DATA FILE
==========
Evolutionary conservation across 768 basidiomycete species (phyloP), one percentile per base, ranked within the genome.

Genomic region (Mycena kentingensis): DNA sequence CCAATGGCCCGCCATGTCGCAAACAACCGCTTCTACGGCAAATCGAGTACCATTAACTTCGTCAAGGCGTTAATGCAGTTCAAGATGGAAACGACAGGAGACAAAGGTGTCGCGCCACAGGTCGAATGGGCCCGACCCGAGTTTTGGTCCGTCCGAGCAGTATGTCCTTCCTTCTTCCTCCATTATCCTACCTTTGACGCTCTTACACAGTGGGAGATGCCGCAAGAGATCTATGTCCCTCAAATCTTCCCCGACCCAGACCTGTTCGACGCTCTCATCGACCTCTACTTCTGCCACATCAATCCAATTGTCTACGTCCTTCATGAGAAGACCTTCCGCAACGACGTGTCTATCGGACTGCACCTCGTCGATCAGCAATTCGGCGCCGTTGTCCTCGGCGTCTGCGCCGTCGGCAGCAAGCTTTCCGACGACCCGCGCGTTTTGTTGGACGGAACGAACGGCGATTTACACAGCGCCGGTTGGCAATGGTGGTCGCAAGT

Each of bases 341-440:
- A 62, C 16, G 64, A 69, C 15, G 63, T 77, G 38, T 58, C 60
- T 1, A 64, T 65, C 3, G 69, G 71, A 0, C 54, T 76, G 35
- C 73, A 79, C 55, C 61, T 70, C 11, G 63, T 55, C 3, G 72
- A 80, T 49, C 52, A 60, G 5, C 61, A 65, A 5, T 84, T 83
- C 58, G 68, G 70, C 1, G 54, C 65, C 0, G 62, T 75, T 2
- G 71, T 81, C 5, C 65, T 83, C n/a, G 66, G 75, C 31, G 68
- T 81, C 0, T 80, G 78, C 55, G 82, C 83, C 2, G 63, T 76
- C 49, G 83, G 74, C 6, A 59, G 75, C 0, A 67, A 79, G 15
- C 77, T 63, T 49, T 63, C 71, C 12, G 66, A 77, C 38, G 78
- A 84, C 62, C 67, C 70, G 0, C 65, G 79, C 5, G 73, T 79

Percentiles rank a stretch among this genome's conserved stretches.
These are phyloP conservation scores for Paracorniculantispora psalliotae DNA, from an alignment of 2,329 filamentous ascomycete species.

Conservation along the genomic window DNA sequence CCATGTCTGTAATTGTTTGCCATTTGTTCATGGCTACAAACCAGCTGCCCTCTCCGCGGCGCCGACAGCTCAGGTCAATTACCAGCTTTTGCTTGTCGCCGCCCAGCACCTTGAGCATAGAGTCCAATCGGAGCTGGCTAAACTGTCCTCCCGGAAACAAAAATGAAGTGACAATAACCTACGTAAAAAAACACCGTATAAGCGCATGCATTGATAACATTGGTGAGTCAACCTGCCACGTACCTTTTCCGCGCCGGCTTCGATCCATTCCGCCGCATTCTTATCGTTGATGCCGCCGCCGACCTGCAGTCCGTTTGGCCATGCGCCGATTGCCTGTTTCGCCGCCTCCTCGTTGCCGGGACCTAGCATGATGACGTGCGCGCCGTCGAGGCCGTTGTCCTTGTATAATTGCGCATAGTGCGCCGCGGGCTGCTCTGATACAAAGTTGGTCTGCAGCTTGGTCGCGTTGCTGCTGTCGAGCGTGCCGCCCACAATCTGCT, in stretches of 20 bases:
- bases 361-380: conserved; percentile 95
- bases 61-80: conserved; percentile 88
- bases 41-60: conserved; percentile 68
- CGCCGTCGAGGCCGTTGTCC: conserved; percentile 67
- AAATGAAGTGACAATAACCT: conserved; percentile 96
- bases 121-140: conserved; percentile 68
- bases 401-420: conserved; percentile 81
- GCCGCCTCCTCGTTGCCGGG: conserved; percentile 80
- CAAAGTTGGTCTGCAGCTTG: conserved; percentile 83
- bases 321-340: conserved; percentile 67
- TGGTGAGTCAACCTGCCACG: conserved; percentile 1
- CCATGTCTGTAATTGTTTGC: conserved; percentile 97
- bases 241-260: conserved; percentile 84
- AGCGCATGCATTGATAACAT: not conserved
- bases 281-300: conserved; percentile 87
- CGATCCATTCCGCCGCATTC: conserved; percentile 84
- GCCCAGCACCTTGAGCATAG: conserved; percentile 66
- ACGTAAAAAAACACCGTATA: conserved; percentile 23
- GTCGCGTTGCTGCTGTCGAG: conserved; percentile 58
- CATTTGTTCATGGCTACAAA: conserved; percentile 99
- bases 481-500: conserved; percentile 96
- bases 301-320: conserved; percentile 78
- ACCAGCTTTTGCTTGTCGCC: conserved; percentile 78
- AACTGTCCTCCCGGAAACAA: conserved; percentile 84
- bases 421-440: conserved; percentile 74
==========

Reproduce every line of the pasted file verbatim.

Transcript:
Evolutionary conservation across 768 basidiomycete species (phyloP), one percentile per base, ranked within the genome.

Genomic region (Mycena kentingensis): DNA sequence CCAATGGCCCGCCATGTCGCAAACAACCGCTTCTACGGCAAATCGAGTACCATTAACTTCGTCAAGGCGTTAATGCAGTTCAAGATGGAAACGACAGGAGACAAAGGTGTCGCGCCACAGGTCGAATGGGCCCGACCCGAGTTTTGGTCCGTCCGAGCAGTATGTCCTTCCTTCTTCCTCCATTATCCTACCTTTGACGCTCTTACACAGTGGGAGATGCCGCAAGAGATCTATGTCCCTCAAATCTTCCCCGACCCAGACCTGTTCGACGCTCTCATCGACCTCTACTTCTGCCACATCAATCCAATTGTCTACGTCCTTCATGAGAAGACCTTCCGCAACGACGTGTCTATCGGACTGCACCTCGTCGATCAGCAATTCGGCGCCGTTGTCCTCGGCGTCTGCGCCGTCGGCAGCAAGCTTTCCGACGACCCGCGCGTTTTGTTGGACGGAACGAACGGCGATTTACACAGCGCCGGTTGGCAATGGTGGTCGCAAGT

Each of bases 341-440:
- A 62, C 16, G 64, A 69, C 15, G 63, T 77, G 38, T 58, C 60
- T 1, A 64, T 65, C 3, G 69, G 71, A 0, C 54, T 76, G 35
- C 73, A 79, C 55, C 61, T 70, C 11, G 63, T 55, C 3, G 72
- A 80, T 49, C 52, A 60, G 5, C 61, A 65, A 5, T 84, T 83
- C 58, G 68, G 70, C 1, G 54, C 65, C 0, G 62, T 75, T 2
- G 71, T 81, C 5, C 65, T 83, C n/a, G 66, G 75, C 31, G 68
- T 81, C 0, T 80, G 78, C 55, G 82, C 83, C 2, G 63, T 76
- C 49, G 83, G 74, C 6, A 59, G 75, C 0, A 67, A 79, G 15
- C 77, T 63, T 49, T 63, C 71, C 12, G 66, A 77, C 38, G 78
- A 84, C 62, C 67, C 70, G 0, C 65, G 79, C 5, G 73, T 79

Percentiles rank a stretch among this genome's conserved stretches.
These are phyloP conservation scores for Paracorniculantispora psalliotae DNA, from an alignment of 2,329 filamentous ascomycete species.

Conservation along the genomic window DNA sequence CCATGTCTGTAATTGTTTGCCATTTGTTCATGGCTACAAACCAGCTGCCCTCTCCGCGGCGCCGACAGCTCAGGTCAATTACCAGCTTTTGCTTGTCGCCGCCCAGCACCTTGAGCATAGAGTCCAATCGGAGCTGGCTAAACTGTCCTCCCGGAAACAAAAATGAAGTGACAATAACCTACGTAAAAAAACACCGTATAAGCGCATGCATTGATAACATTGGTGAGTCAACCTGCCACGTACCTTTTCCGCGCCGGCTTCGATCCATTCCGCCGCATTCTTATCGTTGATGCCGCCGCCGACCTGCAGTCCGTTTGGCCATGCGCCGATTGCCTGTTTCGCCGCCTCCTCGTTGCCGGGACCTAGCATGATGACGTGCGCGCCGTCGAGGCCGTTGTCCTTGTATAATTGCGCATAGTGCGCCGCGGGCTGCTCTGATACAAAGTTGGTCTGCAGCTTGGTCGCGTTGCTGCTGTCGAGCGTGCCGCCCACAATCTGCT, in stretches of 20 bases:
- bases 361-380: conserved; percentile 95
- bases 61-80: conserved; percentile 88
- bases 41-60: conserved; percentile 68
- CGCCGTCGAGGCCGTTGTCC: conserved; percentile 67
- AAATGAAGTGACAATAACCT: conserved; percentile 96
- bases 121-140: conserved; percentile 68
- bases 401-420: conserved; percentile 81
- GCCGCCTCCTCGTTGCCGGG: conserved; percentile 80
- CAAAGTTGGTCTGCAGCTTG: conserved; percentile 83
- bases 321-340: conserved; percentile 67
- TGGTGAGTCAACCTGCCACG: conserved; percentile 1
- CCATGTCTGTAATTGTTTGC: conserved; percentile 97
- bases 241-260: conserved; percentile 84
- AGCGCATGCATTGATAACAT: not conserved
- bases 281-300: conserved; percentile 87
- CGATCCATTCCGCCGCATTC: conserved; percentile 84
- GCCCAGCACCTTGAGCATAG: conserved; percentile 66
- ACGTAAAAAAACACCGTATA: conserved; percentile 23
- GTCGCGTTGCTGCTGTCGAG: conserved; percentile 58
- CATTTGTTCATGGCTACAAA: conserved; percentile 99
- bases 481-500: conserved; percentile 96
- bases 301-320: conserved; percentile 78
- ACCAGCTTTTGCTTGTCGCC: conserved; percentile 78
- AACTGTCCTCCCGGAAACAA: conserved; percentile 84
- bases 421-440: conserved; percentile 74